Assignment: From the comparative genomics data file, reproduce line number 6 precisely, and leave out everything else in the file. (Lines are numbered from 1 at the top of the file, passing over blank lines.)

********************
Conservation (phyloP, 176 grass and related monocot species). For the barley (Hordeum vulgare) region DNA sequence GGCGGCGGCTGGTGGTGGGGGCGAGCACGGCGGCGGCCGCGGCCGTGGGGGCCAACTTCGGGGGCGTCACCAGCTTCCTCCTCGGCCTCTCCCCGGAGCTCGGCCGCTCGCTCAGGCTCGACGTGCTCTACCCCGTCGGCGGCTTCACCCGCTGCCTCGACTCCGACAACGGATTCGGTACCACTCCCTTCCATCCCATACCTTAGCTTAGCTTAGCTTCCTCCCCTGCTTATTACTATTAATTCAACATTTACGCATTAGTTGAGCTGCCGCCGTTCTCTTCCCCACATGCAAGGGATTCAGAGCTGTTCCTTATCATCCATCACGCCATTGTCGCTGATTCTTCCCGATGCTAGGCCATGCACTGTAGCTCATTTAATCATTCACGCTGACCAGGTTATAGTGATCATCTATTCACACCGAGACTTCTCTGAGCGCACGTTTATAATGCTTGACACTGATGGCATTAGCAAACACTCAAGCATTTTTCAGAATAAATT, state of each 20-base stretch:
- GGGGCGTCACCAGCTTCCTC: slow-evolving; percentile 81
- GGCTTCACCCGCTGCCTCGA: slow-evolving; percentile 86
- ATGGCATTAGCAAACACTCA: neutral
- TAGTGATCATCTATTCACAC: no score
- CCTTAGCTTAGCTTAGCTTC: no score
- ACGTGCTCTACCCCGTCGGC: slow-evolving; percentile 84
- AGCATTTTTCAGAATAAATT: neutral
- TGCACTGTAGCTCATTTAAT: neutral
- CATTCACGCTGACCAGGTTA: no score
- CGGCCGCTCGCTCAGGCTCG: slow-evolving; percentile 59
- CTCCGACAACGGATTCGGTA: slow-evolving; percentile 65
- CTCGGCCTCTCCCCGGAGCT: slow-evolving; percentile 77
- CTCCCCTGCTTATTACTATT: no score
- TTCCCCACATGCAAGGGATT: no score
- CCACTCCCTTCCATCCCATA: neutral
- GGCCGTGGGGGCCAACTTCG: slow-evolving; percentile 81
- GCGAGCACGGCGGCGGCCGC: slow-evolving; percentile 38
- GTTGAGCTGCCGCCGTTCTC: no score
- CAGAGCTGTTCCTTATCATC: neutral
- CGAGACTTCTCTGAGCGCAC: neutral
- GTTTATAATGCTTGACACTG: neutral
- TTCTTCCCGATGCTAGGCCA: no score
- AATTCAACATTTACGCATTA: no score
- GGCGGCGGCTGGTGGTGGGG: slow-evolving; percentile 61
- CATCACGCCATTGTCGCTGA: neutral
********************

- CCTTAGCTTAGCTTAGCTTC: no score